Investigators from the STOP CRC pragmatic trial, an NIH Collaboratory Demonstration Project, have recently published an article in the journal eGEMs describing solutions to issues that arose in the trial’s implementation phase. STOP CRC tests a program to improve colorectal cancer screening rates in a collaborative network of Federally Qualified Health Centers by mailing fecal immunochemical testing (FIT) kits to screen-eligible patients at clinics in the intervention arm. Clinics in the control arm provided opportunistic colorectal-cancer screening to patients at clinic visits in Year 1 and implemented the intervention in Year 2. In this cluster-randomized trial, clinics are the unit of analysis, rather than individual patients, with the primary outcome being the proportion of screen-eligible patients at each clinic who complete a FIT.

The team dealt with various challenges that threatened the validity of their primary analysis, one of which related to potential contamination of the primary outcome due to the timing of the intervention rollout: for control participants, the Year 2 intervention actively overlapped with the Year 1 control measurements. The other challenge was due to a lack of synchronization between the measurement and accrual windows. To deal with these issues, the team had to slightly modify the study design in addition to developing a few sensitivity analyses to better estimate the true impact of the intervention.

“While the nature of the challenges we encountered are not unique to pragmatic trials, we believe they are likely to be more common in such trials due to both the types of designs commonly used in such studies and the challenges of implementing system-based interventions within freestanding health clinics.” (Vollmer et al. eGEMs 2015)

The Publish EDM Forum Community publishes eGEMs (generating evidence & methods to improve patient outcomes) and provides free and open access to this methods case study. Readers can access the article here.

PCORnet Posts Aspirin Study Protocol for Public Review and Comment


PCORnetThe National Patient-Centered Clinical Research Network (PCORnet) has recently made a draft protocol for its first randomized clinical trial available for stakeholder review. Researchers, clinicians, patients and the public are all invited to read the current draft of the study protocol and provide comments and feedback.

The ADAPTABLE Study (PDF), which will investigate whether lower- or higher-dose aspirin is better for preventing heart attack and stroke in patients at risk for heart disease, is PCORnet’s first randomized pragmatic clinical trial. Designed to leverage PCORnet’s Clinical Data Research Networks (CDRNs) and Patient-Powered Research Networks (PPRNs), the trial will serve as twofold purpose: answering a clinical question of direct importance for patients, families, and healthcare providers, and serving as a demonstration of PCORnet’s capabilities in conducting clinical research on a national scale.

Links to the proposed study protocol, a survey tool for capturing feedback, and other information about ADAPTABLE Study, including press releases, fact sheets, and infographics, are available at the link below:

ADAPTABLE: The Aspirin Study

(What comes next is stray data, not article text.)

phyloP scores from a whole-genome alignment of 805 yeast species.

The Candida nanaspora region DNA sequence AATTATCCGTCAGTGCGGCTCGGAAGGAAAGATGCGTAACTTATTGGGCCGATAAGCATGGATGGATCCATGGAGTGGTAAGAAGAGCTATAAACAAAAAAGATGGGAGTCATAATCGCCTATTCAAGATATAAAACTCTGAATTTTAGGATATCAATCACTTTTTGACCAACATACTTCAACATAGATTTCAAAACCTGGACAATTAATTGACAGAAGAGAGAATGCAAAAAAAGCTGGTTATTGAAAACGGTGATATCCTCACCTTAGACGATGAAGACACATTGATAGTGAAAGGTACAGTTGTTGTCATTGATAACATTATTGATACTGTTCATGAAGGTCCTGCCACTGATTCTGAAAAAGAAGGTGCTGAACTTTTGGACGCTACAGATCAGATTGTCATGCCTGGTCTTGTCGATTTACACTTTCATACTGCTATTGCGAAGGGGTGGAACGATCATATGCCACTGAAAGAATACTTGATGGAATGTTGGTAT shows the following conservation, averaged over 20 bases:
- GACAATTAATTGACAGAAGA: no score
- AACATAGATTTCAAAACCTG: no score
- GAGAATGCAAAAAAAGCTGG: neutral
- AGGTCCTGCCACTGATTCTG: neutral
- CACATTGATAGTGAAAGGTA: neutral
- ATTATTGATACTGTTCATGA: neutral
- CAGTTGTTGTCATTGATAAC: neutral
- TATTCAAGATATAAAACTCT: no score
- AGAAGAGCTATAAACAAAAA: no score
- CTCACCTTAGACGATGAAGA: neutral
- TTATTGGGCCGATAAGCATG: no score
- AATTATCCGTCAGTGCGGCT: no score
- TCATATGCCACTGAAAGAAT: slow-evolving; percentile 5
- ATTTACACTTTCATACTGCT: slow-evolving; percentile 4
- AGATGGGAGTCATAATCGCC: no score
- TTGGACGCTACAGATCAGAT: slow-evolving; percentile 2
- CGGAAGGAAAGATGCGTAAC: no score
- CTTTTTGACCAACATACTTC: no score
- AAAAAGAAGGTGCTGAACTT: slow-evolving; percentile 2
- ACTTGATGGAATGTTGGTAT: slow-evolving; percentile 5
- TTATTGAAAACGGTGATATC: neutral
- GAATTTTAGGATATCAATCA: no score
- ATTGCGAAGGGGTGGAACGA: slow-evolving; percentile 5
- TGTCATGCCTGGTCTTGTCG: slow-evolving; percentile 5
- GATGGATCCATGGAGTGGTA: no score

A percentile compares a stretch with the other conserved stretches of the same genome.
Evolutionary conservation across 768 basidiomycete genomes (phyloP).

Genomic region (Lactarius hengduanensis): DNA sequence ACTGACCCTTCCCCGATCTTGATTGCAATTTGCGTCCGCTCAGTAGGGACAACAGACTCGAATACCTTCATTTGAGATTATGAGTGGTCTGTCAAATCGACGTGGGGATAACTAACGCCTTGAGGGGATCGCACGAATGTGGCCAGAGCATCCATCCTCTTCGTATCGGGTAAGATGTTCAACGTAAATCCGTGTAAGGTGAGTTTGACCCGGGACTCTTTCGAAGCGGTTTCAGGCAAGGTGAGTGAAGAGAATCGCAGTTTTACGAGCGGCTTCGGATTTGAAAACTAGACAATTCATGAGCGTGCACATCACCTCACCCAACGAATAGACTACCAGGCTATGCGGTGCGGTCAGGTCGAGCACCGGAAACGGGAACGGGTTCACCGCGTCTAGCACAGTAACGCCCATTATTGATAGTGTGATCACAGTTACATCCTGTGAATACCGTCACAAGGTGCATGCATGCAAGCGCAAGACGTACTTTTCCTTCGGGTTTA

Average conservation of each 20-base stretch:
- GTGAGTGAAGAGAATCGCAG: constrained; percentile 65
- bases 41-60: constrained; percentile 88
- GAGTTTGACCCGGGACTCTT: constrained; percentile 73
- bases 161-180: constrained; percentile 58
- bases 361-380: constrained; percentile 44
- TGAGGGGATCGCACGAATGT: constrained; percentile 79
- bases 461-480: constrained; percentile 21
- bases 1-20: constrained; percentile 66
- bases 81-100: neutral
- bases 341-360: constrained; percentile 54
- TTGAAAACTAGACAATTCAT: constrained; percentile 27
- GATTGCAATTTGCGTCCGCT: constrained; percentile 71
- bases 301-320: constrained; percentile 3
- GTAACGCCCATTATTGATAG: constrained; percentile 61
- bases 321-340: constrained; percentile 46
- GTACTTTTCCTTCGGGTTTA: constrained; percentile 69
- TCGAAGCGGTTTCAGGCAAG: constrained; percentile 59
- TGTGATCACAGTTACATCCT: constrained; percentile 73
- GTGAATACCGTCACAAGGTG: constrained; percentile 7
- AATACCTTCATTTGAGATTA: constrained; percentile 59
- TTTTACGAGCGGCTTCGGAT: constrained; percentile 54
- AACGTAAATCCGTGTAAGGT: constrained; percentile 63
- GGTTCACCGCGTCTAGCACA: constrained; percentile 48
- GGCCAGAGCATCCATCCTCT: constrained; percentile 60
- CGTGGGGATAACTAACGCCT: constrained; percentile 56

Follow PCORnet on Twitter @PCORnetwork for updates on the ADAPTABLE #ClinicalTrial


Patient-Reported Outcomes Workshop Report Available


Tools for ResearchIn January of 2015, the NIH HCS Collaboratory’s Patient-Reported Outcomes (PRO) Core Group convened a 2-day workshop in Baltimore devoted to identifying barriers and possible solutions to the use of NIH-supported PRO tools in comparative-effectiveness research (CER).

Findings from the meeting, which include case study presentations and reflections from multiple stakeholders representing the research, clinical, and patient communities, were distilled into a summary document available from the NIH Collaboratory Knowledge Repository at the link below:

The workshop summary is also available on the Living Textbook’s “Tools for Research” section, under “Patient-Reported Outcomes White Paper.


PCORI Announces First PCORnet Demonstration Project: The ADAPTABLE Aspirin Study


PCORnetThe Patient-Centered Outcomes Research Institute (PCORI) has approved the first pragmatic clinical trial to be performed through the National Patient-Centered Clinical Research Network (PCORnet)—the ADAPTABLE study (Aspirin Dosing: A Patient-centric Trial Assessing Benefits and Long-term Effectiveness).

Over the course of the trial, 20,000 study participants with cardiovascular disease will be randomly assigned to receive one of two commonly used doses of aspirin—a low dose of 81 mg per day versus a higher dose of 325 mg per day—in order to determine which provides the optimal balance between protecting patients with cardiovascular disease from heart attack and stroke, and minimizing bleeding events associated with aspirin therapy. The trial will also employ a number of innovative methods, including electronic health record (EHR)-based data collection and a patient-centered, web-based enrollment model in partnership with the Health eHeart Alliance Patient-Powered Research Network (PPRN).

The ADAPTABLE trial, which includes six of PCORnet’s Clinical Data Research Networks (CDRNs), will be led and coordinated through the Duke Clinical Research Institute (DCRI).


Read more about the ADAPTABLE Aspirin Trial here:
Fact Sheet (PDF)
Infographic (PDF)
DCRI Coordinating Center Announcement